"Whatever I was doing was legal and in accordance with Afghan laws," says New Ansari's manager, Mr. Khan. The Americans, he says, "continued their pressure on me and forced me to leave my business once and for all."
In late July, the Sensitive Investigative Unit and the Major Crimes Task Force arrested Mohammed Zia Saleh, then head of Afghanistan's National Security Council. (He isn't related to the former spy chief.) Western officials say Mr. Saleh was a key link between the Karzai administration and New Ansari, and they say he was heard in a taped conversation soliciting a bribe—a $10,000 car for his son—in return for quashing the inquiries into New Ansari and the former Islamic affairs minister. Mr. Azimi, the deputy chairman of Afghan United Bank, or people speaking on his behalf are believed to have offered the car as part of a larger proposed payoff, the officials say.
Mr. Saleh couldn't be reached for comment. Officials in the Karzai administration have raised questions about the recording's authenticity.
Mr. Karzai has ordered the newly formed commission of inquiry to monitor all operations of the two anticorruption agencies, and to review all current and former investigations. The Afghan government says its goal is to ensure that the human rights of probe targets aren't violated, and that investigators respect Afghan laws.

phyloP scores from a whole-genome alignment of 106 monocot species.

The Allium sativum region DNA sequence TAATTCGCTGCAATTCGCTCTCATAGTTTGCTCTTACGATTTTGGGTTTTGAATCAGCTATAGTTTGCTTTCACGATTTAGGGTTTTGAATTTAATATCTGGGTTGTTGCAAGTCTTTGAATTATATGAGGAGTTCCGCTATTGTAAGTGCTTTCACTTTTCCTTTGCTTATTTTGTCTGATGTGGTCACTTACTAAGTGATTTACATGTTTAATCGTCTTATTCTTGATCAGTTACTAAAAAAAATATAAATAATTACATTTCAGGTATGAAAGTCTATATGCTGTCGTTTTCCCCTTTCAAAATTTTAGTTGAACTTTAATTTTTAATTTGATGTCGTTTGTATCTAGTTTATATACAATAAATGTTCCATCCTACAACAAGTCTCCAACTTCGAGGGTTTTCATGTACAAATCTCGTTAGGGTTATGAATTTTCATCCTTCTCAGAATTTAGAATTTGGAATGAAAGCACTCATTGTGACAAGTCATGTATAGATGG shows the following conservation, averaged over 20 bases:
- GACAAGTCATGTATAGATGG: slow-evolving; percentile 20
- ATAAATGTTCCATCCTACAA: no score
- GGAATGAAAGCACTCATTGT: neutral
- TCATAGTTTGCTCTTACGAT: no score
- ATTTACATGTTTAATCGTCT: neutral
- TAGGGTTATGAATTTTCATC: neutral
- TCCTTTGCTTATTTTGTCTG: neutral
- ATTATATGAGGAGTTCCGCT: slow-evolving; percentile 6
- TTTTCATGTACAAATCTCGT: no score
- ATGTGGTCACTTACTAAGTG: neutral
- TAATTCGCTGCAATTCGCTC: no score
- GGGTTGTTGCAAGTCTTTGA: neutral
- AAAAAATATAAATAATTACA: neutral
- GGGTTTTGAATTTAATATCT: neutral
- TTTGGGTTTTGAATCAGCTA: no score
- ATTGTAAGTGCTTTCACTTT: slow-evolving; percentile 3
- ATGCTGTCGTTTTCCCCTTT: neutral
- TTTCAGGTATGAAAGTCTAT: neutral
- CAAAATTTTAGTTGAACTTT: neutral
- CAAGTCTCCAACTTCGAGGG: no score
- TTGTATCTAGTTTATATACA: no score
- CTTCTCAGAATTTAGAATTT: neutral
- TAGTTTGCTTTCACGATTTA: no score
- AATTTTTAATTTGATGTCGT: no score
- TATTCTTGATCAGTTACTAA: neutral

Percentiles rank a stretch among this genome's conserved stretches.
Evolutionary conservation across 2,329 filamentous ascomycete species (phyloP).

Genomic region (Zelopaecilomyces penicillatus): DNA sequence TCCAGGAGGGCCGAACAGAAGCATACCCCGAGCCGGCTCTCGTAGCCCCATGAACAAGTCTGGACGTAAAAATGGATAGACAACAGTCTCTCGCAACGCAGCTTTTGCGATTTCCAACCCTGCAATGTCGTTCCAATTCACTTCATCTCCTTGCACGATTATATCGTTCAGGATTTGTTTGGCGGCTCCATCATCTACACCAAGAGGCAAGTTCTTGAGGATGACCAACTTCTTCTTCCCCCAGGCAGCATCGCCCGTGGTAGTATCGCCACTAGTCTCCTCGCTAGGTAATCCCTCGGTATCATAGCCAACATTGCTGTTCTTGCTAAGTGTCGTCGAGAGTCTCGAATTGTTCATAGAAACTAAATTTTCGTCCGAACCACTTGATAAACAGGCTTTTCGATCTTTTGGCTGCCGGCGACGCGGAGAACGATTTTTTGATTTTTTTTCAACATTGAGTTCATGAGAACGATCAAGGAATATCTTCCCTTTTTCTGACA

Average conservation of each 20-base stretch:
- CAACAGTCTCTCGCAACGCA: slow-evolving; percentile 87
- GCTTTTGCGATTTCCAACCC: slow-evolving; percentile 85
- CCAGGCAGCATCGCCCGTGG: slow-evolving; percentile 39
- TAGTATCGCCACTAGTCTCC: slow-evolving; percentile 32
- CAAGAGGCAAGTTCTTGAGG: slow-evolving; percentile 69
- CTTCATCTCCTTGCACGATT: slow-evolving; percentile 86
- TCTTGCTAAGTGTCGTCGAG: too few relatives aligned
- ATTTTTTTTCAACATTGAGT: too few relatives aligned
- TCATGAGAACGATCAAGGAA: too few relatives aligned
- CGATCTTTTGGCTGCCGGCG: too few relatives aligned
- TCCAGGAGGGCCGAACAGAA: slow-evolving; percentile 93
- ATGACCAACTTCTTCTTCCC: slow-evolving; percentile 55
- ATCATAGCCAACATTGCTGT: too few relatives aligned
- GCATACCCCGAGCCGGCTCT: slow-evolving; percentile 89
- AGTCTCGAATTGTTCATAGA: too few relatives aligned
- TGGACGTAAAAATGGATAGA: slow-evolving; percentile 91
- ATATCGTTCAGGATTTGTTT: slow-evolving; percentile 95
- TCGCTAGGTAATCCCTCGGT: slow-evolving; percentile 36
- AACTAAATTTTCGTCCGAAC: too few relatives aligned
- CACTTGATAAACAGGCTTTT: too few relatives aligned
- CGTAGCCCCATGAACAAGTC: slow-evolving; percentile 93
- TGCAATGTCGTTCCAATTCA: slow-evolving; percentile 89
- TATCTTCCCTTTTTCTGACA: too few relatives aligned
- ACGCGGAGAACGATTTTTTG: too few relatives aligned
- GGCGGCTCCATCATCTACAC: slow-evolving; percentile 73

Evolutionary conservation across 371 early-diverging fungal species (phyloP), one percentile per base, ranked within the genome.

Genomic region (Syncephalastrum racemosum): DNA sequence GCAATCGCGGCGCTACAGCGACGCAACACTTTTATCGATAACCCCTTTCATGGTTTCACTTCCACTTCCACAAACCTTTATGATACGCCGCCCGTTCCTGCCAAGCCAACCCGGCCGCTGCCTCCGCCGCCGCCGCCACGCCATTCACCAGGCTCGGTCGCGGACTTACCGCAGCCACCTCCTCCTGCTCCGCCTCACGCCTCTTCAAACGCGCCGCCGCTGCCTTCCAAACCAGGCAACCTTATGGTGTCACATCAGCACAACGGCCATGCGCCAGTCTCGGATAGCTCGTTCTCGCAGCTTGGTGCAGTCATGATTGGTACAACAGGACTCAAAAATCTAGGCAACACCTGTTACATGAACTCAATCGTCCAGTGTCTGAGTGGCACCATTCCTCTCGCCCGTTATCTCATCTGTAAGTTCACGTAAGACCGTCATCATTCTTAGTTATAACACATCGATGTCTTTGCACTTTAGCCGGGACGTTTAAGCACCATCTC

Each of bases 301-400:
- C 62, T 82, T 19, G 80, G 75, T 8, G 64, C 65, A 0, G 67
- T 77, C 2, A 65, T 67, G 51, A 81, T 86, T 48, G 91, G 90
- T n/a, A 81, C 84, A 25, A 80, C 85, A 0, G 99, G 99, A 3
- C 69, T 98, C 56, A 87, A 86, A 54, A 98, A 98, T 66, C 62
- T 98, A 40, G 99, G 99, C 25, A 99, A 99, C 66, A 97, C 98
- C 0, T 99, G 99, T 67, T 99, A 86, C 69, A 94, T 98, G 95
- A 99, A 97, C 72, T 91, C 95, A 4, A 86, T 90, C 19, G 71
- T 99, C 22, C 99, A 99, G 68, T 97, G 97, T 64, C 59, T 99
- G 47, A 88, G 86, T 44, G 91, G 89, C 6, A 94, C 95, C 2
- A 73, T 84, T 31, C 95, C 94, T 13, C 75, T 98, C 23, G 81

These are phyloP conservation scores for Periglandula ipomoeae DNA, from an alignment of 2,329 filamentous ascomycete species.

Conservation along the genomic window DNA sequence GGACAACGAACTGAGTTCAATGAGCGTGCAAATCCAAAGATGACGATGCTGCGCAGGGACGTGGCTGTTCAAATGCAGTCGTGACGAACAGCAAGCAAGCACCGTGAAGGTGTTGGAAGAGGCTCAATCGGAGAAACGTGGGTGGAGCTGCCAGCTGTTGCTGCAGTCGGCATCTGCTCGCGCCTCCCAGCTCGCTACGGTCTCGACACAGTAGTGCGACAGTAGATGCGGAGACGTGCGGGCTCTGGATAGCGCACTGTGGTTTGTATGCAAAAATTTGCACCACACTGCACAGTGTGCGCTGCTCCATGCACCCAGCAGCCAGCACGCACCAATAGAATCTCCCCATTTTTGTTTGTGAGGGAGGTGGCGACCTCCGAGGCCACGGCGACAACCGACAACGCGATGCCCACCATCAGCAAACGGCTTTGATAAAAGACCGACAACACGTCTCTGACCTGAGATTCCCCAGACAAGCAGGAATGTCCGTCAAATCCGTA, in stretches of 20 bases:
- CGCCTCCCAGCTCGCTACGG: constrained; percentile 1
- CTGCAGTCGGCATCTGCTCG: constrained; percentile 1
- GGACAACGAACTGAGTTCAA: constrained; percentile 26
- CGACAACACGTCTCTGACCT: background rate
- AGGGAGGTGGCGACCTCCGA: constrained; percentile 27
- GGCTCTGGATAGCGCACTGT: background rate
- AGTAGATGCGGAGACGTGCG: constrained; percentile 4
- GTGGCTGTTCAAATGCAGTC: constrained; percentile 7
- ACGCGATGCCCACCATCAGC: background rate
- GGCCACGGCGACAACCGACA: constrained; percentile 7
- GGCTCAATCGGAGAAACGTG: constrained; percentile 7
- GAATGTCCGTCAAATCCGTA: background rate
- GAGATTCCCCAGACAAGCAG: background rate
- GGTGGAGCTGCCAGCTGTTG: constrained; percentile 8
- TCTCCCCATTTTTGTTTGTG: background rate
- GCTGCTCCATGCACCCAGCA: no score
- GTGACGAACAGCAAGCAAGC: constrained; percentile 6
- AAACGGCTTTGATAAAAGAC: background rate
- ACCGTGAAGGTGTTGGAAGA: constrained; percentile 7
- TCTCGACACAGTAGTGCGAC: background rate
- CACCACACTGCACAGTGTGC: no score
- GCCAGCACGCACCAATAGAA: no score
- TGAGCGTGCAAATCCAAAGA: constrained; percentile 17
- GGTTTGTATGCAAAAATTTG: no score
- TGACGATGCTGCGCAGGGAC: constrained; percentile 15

It is unclear how the New Ansari investigation will be affected. New Ansari's manager, Mr. Khan, says the business remains closed, but there is evidence to the contrary. Although its headquarters in Kabul is shuttered, its office in Kandahar was up and running one recent day, with long lines of people waiting to send money.
U.S. and Afghan officials say New Ansari offices in other parts of Afghanistan and in the Pakistani city of Peshawar also are still open, as are the hawala's affiliates in the U.A.E. and other Middle Eastern and European countries.
Mr. Jan, the New Ansari founding partner and chairman of Afghan United Bank, says he cut ties to New Ansari in 2007. His claim is disputed by U.S. and Afghan investigators, current business associates and even political allies in Kandahar, where New Ansari got its start. They say he still owns a major portion of the business and oversees its operations, although day-to-day management falls to Mr. Khan.
Mr. Jan says neither the hawala nor Afghan United Bank has any current relationship with the Taliban.
U.S. investigators disagree, saying they have evidence the hawala has been moving money for the Taliban.
U.S. officials also say they have recorded phone conversations between Mr. Azimi, Afghan United Bank's deputy chairman, and members of the Taliban. In one conversation last year, U.S. officials say, a Taliban commander in Kandahar is heard apologizing for accidentally kidnapping Mr. Azimi's brother. The Taliban commander promised to release the man immediately, and pleaded with Mr. Azimi to forgive him, the officials say.